By Susan Froyd
By Byron Graham
By Robin Edwards
By Bree Davies
By Josiah M. Hesse
By Bree Davies
By Susan Froyd
By Kate Gibbons
The real dump is next door in the East Gallery, which is filled with the BMoCA-originated Fertile Waste. Six artists were chosen for what museum director Cydney Payton calls "mini-residencies"; using the East Gallery as their collective studio, the six took trash collected from around Boulder and turned it into an assortment of installations, sculptures and wall pieces. One of the exhibit's sponsors, the Boulder County Recycling and Composting Authority, suggests viewing these artworks as a kind of "soft" reuse of refuse. Unfortunately, few pieces transcend their lowly origins: Garbage in, garbage out.
Denver's Brad Evans and Tim Jag, an artist from San Francisco, supervised the other participants, requesting that they "create projects using...found materials." Evans himself contributes the largest and most engrossing piece: "Waste Composite," a floor-and-ceiling installation in which a green path leads the visitor through piles of debris including a lawn mower, while overhead hang aluminum cans held in Plexiglas cases. Simpler, and much easier to understand, is Evans's "And Baby Makes 3," which lines up three shopping carts with clothing laid out to symbolize a man, a woman and a child.
Jag was the most prolific of the participating artists. Among the most engaging of his pieces is "Jar Transformer/On Site Alchemy," a shelf bearing a row of jars filled with multi-colored liquids that have been back-lit. Also intriguing is "Prize Stories 'Grouping,'" with the spines of old books lined up in a metal frame hung on the wall.
But other pieces in Fertile Waste are a complete waste. In "Rake for Niccolo," a work devoid of any artistic, conceptual or narrative content, San Francisco's Christian Spruell takes a pair of Styrofoam cups stuck with dirty white pushpins and places one on top of a cassette tape. Critics sometimes degrade contemporary art as looking like something anyone could do--and that's certainly true here.
Fortunately, that's not the case with The Entelechy of Reality, a solo show by Josh Bemelen in the upstairs Union Works Gallery. The installation begins even as the viewer climbs the stairs. A ceiling-mounted conveyor belt of meat hooks hung with used clothing creates an eerie, claustrophobic atmosphere that's heightened as the installation proceeds. In addition to those disturbing meat hooks, Bemelen has used two wall-hung, moving boxes filled with body parts made of cast latex. And then there's that clear plastic maze filled with dead cockroaches. (The roaches were supposed to be alive, but they died off in the heat of recent weeks. Luckily, Bemelen was talked out of his original idea: using mice, which no doubt would have met the same sorry fate.)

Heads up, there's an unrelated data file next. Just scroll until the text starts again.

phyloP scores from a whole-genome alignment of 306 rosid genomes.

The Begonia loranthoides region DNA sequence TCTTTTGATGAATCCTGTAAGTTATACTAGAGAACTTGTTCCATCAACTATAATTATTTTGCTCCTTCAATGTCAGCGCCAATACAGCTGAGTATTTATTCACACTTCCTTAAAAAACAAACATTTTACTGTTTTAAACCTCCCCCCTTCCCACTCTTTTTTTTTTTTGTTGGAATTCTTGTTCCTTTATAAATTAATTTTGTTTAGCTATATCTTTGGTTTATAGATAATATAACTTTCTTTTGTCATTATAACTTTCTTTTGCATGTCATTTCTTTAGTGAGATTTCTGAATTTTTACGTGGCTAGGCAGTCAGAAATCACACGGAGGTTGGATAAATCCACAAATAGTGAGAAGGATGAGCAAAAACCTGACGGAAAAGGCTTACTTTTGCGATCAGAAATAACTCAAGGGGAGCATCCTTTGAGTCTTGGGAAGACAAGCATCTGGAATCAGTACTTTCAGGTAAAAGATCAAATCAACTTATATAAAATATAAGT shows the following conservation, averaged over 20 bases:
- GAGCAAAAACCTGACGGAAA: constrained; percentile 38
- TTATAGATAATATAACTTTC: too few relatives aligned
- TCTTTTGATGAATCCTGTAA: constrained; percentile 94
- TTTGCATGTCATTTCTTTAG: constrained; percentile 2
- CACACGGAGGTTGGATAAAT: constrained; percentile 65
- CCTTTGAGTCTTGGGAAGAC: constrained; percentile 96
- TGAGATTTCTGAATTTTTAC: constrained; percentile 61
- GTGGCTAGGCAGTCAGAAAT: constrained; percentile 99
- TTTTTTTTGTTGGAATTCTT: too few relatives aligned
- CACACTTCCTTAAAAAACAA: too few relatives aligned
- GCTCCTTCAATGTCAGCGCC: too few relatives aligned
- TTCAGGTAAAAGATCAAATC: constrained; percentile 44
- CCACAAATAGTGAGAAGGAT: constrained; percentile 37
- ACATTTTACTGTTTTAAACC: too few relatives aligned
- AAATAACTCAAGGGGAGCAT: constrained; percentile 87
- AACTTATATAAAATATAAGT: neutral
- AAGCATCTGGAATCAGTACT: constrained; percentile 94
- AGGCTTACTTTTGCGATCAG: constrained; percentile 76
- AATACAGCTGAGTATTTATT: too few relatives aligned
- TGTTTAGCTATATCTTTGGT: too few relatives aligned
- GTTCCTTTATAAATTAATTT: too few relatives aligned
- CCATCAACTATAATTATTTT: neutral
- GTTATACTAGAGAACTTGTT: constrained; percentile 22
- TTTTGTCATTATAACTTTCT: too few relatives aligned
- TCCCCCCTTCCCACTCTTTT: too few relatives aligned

Bemelen is a student at the University of Denver, where he's a protege of Lawrence Argent, an installation genius. Although you can see the influence of the master in Entelechy (the title refers to an Aristetolian concept regarding self-fulfillment), this installation is much rawer than Argent's work, less fully jelled.
Like the pieces in Fertile Waste and do it, every part of Entelechy was created specifically for its BMoCA debut. So it's not surprising that the museum was very busy in the days leading up to last month's opening, with volunteers and artists working around the clock. Are these three shows worth all that coordinated effort? As any conceptualist would tell you, it's the thought that counts.
do it, Fertile Waste and The Entelechy of Reality, through August 30 at the Boulder Museum of Contemporary Art, 1750 13th Street, Boulder, 443-2122.
Find everything you're looking for in your city
Find the best happy hour deals in your city
Get today's exclusive deals at savings of anywhere from 50-90%
Check out the hottest list of places and things to do around your city